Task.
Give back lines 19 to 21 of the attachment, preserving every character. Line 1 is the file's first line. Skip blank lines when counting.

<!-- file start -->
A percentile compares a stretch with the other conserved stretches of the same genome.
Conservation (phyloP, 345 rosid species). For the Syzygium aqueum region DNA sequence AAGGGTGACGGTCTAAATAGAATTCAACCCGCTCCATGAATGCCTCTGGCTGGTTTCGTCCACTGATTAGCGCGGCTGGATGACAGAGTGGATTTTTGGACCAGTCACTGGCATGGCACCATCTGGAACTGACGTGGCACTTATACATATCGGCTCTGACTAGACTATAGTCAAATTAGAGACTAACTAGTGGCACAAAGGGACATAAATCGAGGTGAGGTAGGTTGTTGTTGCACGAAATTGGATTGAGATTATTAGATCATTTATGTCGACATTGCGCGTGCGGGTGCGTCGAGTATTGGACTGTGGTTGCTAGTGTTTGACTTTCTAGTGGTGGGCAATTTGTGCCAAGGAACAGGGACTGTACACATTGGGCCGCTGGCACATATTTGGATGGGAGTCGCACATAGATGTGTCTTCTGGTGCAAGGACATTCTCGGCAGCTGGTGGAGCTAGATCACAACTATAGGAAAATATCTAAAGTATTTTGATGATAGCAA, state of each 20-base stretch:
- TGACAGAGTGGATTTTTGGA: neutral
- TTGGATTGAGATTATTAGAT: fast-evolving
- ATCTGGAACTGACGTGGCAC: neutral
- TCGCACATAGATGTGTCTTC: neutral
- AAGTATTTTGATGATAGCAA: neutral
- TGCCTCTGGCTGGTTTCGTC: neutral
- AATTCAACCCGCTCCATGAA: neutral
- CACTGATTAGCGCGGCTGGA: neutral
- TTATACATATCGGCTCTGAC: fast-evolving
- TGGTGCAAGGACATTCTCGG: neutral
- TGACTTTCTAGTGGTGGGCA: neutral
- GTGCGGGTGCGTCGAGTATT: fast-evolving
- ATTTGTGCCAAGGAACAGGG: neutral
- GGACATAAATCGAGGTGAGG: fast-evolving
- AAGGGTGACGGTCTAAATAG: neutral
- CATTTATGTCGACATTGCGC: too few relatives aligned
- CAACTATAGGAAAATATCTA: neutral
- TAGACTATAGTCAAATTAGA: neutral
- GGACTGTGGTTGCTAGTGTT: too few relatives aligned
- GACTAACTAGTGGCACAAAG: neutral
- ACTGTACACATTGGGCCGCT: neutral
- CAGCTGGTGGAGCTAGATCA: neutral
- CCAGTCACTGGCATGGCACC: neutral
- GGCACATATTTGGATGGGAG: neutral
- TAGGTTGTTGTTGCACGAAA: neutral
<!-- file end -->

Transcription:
- CAACTATAGGAAAATATCTA: neutral
- TAGACTATAGTCAAATTAGA: neutral
- GGACTGTGGTTGCTAGTGTT: too few relatives aligned